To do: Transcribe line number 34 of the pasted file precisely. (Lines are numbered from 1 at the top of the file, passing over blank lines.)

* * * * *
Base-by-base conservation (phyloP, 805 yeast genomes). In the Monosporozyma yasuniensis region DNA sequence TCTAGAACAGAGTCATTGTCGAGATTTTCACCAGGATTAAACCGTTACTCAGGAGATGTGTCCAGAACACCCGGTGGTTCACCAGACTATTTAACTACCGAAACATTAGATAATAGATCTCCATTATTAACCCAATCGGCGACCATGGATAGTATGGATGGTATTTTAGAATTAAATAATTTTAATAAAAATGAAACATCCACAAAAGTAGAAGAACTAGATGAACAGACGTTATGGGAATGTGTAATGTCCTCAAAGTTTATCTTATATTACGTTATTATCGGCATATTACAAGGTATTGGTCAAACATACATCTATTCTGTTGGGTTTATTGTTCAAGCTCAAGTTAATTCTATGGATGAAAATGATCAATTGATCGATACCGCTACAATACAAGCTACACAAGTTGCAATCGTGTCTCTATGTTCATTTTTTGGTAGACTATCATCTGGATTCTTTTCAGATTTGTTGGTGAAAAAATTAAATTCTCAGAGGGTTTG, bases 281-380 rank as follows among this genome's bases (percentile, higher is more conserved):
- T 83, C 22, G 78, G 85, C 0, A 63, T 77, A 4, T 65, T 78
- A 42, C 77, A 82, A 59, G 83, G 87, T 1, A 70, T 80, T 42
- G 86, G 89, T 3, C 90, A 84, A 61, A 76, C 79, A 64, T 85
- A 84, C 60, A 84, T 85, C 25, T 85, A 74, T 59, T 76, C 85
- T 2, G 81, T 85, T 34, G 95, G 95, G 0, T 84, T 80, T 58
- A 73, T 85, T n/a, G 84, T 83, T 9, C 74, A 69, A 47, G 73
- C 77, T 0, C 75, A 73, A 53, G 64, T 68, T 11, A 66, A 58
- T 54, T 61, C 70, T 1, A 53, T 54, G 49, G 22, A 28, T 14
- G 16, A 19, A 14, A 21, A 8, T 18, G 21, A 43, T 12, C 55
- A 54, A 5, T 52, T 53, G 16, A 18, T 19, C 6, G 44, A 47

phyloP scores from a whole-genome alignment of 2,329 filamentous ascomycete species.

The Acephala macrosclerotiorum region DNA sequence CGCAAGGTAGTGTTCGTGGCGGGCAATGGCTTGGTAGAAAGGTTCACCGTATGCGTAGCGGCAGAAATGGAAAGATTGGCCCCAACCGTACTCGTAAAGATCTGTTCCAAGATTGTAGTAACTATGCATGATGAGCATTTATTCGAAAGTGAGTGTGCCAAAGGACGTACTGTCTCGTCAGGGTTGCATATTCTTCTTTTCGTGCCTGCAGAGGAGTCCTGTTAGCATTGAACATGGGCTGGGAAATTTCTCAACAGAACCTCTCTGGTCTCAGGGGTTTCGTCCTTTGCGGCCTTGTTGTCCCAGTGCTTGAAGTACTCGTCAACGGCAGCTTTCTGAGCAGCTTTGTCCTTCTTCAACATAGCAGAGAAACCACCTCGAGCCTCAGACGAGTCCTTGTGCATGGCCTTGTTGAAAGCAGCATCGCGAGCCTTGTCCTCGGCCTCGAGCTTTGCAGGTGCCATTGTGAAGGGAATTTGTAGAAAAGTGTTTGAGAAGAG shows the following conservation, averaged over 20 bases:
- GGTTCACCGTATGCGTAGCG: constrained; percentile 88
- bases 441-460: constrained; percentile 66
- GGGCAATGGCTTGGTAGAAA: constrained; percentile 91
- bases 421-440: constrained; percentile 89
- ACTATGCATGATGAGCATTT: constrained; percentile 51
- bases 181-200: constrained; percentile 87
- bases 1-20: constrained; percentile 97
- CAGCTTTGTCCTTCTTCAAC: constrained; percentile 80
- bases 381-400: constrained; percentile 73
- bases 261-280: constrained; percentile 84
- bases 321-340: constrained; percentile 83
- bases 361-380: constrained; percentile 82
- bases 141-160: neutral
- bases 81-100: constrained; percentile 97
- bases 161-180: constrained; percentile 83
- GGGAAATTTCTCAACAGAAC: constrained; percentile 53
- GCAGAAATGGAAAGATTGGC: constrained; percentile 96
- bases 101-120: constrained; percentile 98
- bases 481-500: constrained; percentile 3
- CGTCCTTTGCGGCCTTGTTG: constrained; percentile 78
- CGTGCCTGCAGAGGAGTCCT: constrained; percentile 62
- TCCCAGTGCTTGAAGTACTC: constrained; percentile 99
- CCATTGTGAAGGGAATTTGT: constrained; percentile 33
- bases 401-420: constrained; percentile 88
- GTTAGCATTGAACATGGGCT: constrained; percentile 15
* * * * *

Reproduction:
- CGTGCCTGCAGAGGAGTCCT: constrained; percentile 62